adopted by the learned judge in the eastern district of Uichigan, in In re Dubuque, 2 Abb. (U. S.) 33, where it is said that "a delay to enforce a maritime lien, after a reasonable opportunity to do so, should be deemed a waiver of the lien as against subsequent purchasers or encumbrancers, in good faith and without notice, unless such delay is satisfactorily explained." There is no explanation of the delay in the present case. The alleged liability of the vessel was incurred in August, 1876. Nearly two years elapsed before the libel was filed. In the mean time the vessel was transferred to the claimant, without notice of the lien. She was within reach of the process of the courts, if the libellant had made any effort to hold her. I am clearly of the opinion that he ought not now to be allowed to collect his claim out of the property of an innocent purchaser, and that the libel must be dismissed. With regard to costs, there must be a decree against the libellant except fa!!.' what has been incurred by the laches of the proctor of the claimant. More thana year elapsed before a default was entered for want of an answer. A reference was then had, and a final decree taken on the report of the commissioner. On a judgment and execution against the stipulators on their bond nothing was realized here, and the libellant procured a copy of the whole record for the purpose of originating proceedings elsewhere. At this stage the claimant was allowed to open the decree and put in an answer, but all the costs incurred from the filing the libel until the filing of the answer must be paid by the claimant.
;KEEP V. INDIANAPOLIl:l & ST. LOUIS R. 00.
(Circuit Oourt, E. D. Missouri.
October 8, ISSl.)
Where two or more railroads, by an arrangement between themselves, establish a route to a certain point, and contract to carry a passenger over their roads to the terminal point, the terminal road is 'liable to him, as a common carrier, if, while being conveyed by it to his destination, he is injured, eithet through the negligence of its immediate employes or others with whom it hll:s contracted for motive power or other service. 2.
SAME-LIABILITY OF PARTY FURNIBlIING MOTIVE POWER TO A RAILROAD.
A corporation furnishing motive power to a railroad company, but not acting, or chartered to act, as a common carrier, is not bound to use more than the ordinary skill and diligence which its employment needs, and is only liable for direct negligence or unskilfulness.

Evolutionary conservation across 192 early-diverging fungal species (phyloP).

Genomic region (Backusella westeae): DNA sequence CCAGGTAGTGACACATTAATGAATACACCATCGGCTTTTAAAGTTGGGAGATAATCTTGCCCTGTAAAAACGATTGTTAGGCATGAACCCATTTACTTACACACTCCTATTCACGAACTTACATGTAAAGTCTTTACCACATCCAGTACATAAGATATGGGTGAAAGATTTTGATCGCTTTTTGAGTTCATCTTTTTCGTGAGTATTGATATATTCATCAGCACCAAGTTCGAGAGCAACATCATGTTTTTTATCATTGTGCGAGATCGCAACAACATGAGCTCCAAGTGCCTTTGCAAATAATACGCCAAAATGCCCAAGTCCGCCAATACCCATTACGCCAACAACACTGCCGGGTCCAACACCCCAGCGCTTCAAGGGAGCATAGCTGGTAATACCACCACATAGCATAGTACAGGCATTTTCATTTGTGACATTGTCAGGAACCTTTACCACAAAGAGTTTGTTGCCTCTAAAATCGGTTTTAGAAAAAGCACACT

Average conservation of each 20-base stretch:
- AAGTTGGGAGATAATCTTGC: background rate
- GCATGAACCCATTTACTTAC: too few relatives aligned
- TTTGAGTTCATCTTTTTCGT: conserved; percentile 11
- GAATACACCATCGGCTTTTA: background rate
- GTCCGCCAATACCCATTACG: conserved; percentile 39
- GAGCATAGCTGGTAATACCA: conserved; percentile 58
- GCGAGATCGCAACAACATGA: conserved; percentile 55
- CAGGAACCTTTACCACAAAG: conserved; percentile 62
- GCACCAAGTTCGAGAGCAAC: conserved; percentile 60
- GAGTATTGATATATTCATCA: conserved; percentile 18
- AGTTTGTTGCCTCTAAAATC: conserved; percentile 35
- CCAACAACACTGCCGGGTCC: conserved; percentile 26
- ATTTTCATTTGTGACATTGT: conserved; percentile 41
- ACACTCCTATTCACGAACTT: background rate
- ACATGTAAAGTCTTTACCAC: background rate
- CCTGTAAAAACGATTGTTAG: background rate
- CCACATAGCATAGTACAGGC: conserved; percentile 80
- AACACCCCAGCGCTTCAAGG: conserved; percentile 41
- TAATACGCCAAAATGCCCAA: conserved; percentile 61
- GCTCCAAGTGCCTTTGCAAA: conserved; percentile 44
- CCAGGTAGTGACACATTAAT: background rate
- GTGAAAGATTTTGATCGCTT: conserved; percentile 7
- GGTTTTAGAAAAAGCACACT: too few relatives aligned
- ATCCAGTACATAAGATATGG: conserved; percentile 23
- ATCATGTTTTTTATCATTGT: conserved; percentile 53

Where a common carrier employs another party to furnish motive power, and through the direct negligence of the latter, a passenger, being conveyed by the carrier, is injured, and the carrier is also at fault, and the passenger brings a suit against each party, and both suits are tried together, the same amount of damages should be rendered against each. Under such circumstances the satisfaction of the judgment in either case should be made to operate as a satisfaction in both.
SAME-SAHE-MEASURE OF DAMAGES.
A party who receives a physical injury through the negligence of another, should be allowed sufficient damages to compensate him for the amount of his expenditures and losses in consequence of the injury, taking also into consideration the extent of his injuries, his sufferings, and the effect of the accident on his p;eneral health.
The above-entitled cases were, by order of the court, tried together. In the case against the Indianapolis & St. Louis Railroad Company the plaintiff alleged in his petition that the defendant was a common carrier of passengers over a railway extending from the city of Indianapolis, in the state of Indiaua, to the city of St. Louis, in the state of Missouri; that for a valuable consideration it contracted to convey him as a passenger carefully and safely from Indianapolis to said city of St. Louis; that while he was in a car of the defendant, and was being transported under said contract, the defendant negligently, carelessly, and unskilfully managed and handled said car so that it was violently thrown off the track and overturned, by reason whereof he received serious bodily injuries and suffered greatly, both mentally and physically, and was forced to payout large sums of money. For all of which he asked damages in the sum of $50,000. v.9,no.1l-40